In a collaboration featuring contributions from a pantheon of potent activists and creatives, acclaimed actress Laverne Cox narrates the struggle for trans rights that have spanned decades, and the nurturing and resilient community that has emerged from the fight.
The video is a combined project of the ACLU and Chase Strangio, an ACLU staff attorney, Zachary Drucker, an independent artist and producer, Molly Crabapple, author and artist, Kim Bookbinder, musician and filmmaker, Jim Batt, animator and filmmaker, and Cox, an Emmy nominee, Emmy-award winning producer, and LGBTQ+ advocate.
In his statement included in the TIME article releasing the video, Strangio comments: “Without accurate information about trans people, our lives and our rich histories, the impulse to push us out of public life will continue. But we continue to tell our vivid, vibrant and critical story of trans resistance. Time marches forward, and so do we.”
Trans rights have surged to the forefront of the discussion on LGBTQ+ rights in recent years, which has been attributed to the severe backlash following the Obergefell v. Hodges win for marriage equality manifesting in anti-LGBTQ+, discriminatory bathroom bills and “religious liberty” laws such as North Carolina’s notorious HB2 (and its replacement, HB 142) as well as Mississippi’s HB 1523, the “Protecting Freedom of Conscience from Government Discrimination Act”, which passed through an appeals court a month and a half ago.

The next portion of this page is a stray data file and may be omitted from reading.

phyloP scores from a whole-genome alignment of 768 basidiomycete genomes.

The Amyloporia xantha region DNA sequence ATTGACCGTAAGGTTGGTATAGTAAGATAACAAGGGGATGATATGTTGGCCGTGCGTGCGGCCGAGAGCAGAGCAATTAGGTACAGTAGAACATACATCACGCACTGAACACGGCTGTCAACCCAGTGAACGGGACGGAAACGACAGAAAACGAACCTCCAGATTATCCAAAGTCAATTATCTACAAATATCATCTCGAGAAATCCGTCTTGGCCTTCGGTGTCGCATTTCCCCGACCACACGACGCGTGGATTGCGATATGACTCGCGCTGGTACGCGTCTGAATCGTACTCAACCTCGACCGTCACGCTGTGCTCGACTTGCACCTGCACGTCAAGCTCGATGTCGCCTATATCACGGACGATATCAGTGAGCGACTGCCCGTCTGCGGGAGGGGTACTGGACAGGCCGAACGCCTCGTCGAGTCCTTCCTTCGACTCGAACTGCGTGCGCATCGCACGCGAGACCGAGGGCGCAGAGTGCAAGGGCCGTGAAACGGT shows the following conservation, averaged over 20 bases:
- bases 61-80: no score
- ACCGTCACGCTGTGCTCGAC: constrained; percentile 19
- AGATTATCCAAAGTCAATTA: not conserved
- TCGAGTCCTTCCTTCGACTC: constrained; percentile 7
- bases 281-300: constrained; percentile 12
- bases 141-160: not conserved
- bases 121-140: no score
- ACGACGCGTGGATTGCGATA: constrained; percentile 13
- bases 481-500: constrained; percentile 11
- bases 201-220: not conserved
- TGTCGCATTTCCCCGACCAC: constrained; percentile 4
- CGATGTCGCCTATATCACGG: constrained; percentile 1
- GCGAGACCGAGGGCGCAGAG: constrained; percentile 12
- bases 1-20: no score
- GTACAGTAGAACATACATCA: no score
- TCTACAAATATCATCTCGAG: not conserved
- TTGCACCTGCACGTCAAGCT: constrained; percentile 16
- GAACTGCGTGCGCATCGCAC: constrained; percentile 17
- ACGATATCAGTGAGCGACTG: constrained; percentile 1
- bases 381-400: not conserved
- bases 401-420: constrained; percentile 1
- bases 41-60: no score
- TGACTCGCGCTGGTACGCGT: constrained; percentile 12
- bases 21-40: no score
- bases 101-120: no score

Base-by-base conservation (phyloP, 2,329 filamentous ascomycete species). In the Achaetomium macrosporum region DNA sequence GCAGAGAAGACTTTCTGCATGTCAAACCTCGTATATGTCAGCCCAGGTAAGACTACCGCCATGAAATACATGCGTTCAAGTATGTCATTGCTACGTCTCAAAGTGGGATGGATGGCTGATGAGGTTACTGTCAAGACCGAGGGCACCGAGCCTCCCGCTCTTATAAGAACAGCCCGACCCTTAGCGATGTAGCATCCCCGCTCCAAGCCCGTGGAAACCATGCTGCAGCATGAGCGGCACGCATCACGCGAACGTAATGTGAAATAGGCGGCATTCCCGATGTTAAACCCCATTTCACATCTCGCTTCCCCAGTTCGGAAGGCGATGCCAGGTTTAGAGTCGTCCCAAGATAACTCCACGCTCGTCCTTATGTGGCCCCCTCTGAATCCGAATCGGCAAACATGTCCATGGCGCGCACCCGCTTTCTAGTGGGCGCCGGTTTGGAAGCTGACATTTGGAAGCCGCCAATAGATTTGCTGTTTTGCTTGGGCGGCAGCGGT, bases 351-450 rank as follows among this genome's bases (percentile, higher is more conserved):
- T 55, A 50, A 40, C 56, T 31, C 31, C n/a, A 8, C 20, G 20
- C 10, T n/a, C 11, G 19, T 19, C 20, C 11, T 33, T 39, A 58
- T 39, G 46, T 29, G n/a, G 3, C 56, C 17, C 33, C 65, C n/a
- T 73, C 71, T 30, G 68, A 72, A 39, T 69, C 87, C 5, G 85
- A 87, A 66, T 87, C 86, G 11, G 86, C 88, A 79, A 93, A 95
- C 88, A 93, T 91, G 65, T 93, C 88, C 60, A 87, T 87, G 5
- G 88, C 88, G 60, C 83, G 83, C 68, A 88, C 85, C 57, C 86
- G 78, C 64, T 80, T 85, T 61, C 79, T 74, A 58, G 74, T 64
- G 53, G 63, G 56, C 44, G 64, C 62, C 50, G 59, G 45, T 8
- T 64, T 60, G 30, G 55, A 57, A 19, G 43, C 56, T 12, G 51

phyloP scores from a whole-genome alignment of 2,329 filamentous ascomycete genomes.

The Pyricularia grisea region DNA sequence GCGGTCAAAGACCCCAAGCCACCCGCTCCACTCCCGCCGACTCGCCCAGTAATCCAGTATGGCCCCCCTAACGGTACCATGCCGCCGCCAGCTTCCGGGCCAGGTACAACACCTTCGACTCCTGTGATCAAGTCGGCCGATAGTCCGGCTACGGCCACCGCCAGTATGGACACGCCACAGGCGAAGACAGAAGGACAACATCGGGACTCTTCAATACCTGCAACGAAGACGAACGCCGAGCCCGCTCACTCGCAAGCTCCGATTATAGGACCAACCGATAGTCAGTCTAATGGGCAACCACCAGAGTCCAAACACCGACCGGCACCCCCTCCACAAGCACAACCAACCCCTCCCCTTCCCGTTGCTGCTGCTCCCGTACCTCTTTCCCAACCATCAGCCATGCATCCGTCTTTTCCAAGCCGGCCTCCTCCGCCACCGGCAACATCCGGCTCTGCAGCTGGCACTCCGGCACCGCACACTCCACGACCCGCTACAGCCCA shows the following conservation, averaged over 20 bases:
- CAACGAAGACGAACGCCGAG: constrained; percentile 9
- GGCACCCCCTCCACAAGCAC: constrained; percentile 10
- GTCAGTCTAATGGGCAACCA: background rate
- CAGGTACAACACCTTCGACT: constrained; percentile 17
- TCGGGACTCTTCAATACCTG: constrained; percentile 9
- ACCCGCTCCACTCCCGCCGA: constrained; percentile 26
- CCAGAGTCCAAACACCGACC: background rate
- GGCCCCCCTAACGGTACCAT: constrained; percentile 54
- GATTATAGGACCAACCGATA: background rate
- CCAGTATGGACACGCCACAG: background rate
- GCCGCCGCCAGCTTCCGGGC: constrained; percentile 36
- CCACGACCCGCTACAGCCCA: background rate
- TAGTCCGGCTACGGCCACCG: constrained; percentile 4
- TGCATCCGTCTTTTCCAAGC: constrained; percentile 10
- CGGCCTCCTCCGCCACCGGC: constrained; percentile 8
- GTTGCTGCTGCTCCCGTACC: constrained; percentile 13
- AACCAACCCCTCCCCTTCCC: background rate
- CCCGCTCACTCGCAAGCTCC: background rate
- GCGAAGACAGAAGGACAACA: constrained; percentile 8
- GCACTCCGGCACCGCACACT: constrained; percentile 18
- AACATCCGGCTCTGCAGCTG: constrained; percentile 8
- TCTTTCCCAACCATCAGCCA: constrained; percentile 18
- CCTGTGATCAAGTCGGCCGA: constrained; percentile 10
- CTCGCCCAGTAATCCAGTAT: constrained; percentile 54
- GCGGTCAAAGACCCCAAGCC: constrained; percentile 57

This attention is long overdue, considering the extensive history of trans resistance outlined in the video and the rampant violence and discrimination committed against trans people every day. It is estimated that every 29 hours, a trans woman is killed internationally, and the average life expectancy of trans women of color is about 35 years.
In an LGBTQ+ Advocacy seminar presented by the ACLU Summer Advocacy Institute, Strangio expressed the muddled feelings of joy upon achieving marriage equality in 2015 and the simultaneous frustration at the disproportionate allocation of resources in the fight for marriage equality that veered much-needed attention away from arguably the community’s most at-risk sub-group.
The denial of access to the same facilities as cisgender people, or attempts to pass bills that legalize anti-LGBTQ+ discrimination on the basis of religious liberty, all degrade at the “basic dignity of existing”, Strangio explained, signaling to trans people that they are not worthy to even coexist among others in daily life.
Furthermore, Strangio reinforced what this project encapsulated: the most significant changes have been the societal shifts that have taken place through “mobilization on the ground”, a growing intersectional consciousness of trans issues and rights that have been “the greatest victory outside of the courts”.
In concluding words from Cox, “We have always existed, and we will continue to fight until we are all safe and free.”